In recent months it has become apparent how important social connection is. Now that restrictions are easing, continue to check in with your friends and family. Doing so will not only keep up the bond but also give important clues as to how they are coping.
“Family and friends play a vital role in noticing if a loved one is struggling, as they know what is different about that person’s behaviours and interactions,” says psychologist and wellbeing coach Rachelle Hampson.
Keep up communication channels
“Do not be afraid to just ask your friend or family member how they are doing and if they are really okay,” says Rachelle. “We can watch and listen for words and phrases indicating hopelessness, helplessness and withdrawal, e.g. ‘I feel like things will never be back to normal again’ or ‘I’m scared to go out’.”
It’s important to listen and don’t instantly sweep their concerns away. Instead of simply replying with “It’ll be fine” or “Don’t worry about it”, try using phrases such as:
- “I hear you say you’re feeling scared – what can you do to feel a little safer?”
- “How can I help you feel less isolated?”
Look and listen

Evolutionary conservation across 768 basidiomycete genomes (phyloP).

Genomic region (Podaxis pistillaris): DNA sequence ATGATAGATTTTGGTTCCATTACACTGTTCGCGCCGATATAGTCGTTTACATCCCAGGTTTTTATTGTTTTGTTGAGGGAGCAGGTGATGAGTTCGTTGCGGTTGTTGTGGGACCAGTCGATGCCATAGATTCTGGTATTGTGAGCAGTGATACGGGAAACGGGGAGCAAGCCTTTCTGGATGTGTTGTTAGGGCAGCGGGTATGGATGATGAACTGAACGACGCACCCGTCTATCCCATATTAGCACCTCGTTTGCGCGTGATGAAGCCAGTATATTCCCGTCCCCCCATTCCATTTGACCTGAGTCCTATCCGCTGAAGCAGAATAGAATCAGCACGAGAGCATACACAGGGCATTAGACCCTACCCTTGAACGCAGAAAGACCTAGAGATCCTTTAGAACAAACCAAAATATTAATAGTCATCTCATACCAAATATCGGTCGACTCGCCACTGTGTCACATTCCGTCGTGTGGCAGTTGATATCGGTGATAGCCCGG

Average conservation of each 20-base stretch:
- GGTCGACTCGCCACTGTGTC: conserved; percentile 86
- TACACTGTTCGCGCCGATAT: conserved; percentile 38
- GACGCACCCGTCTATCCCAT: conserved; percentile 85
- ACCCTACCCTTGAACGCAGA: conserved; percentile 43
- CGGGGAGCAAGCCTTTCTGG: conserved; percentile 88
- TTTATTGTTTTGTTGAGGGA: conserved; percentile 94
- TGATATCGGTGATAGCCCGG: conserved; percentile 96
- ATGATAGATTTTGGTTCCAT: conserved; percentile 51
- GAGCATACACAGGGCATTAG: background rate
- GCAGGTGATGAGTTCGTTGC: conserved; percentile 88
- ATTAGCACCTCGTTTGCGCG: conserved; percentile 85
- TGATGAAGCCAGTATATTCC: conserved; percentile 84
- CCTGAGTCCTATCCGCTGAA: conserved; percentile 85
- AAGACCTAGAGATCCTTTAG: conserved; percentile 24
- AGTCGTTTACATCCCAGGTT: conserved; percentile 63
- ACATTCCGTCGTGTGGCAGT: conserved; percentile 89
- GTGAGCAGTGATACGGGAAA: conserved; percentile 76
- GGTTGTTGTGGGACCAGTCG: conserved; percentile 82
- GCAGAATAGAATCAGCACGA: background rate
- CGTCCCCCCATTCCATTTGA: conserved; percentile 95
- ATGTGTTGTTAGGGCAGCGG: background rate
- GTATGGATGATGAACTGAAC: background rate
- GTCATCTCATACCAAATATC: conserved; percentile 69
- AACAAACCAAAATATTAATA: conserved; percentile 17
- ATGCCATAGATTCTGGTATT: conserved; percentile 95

Face-to-face connection is preferable, but if that’s not possible, opt for video chats or phone calls rather than emails or texts. You’ll be better able to gauge body language and facial expressions – you may notice that your loved one looks tired or different to usual.
A person’s tone of voice can also clue us in as to how they’re feeling. Do they sound flat or are speaking more quietly than usual? Are they talking more, or less? While you don’t need to concentrate on every micro detail, being observant can help you pick up on how they’re feeling beyond the words they say.
Be inquisitive while being respectful of boundaries
It can be hard to know the line between helping and pushing, and boundaries can get blurred along the way. You might feel uncomfortable asking someone how they are and they might not be open to sharing their experience with you.
Rachelle recommends focusing on honest, respectful and compassionate communication. “State the awkwardness: ‘I know this might sound like I’m prying but I’ve noticed you seem a bit down which is why I’m asking this question; I hope that’s okay?’,” says Rachelle.
Encourage them to seek help
If you suspect your loved one is struggling, encourage them to speak with a professional such as their GP or a psychologist.
Rachelle suggests the following phrases to explain why you think a professional would be beneficial:
- “I can see/hear you are struggling at present. I wonder if it’d be helpful if you could speak to your doctor or counsellor/psychologist to help you work out ways to feel more connected again?”
- “I’d really like to help you [as your friend/brother/daughter, etc.] but I’m not sure I have the best skills, so I’d really like it if you could see the doctor and get a referral to talk to a counsellor.”
It’s important to note that a good friend or family member can’t take the place of a mental health care plan provided by a professional. Please contact your GP or a crisis support service such as Lifeline (13 11 14) should you have concerns about your mental health or that of a loved one.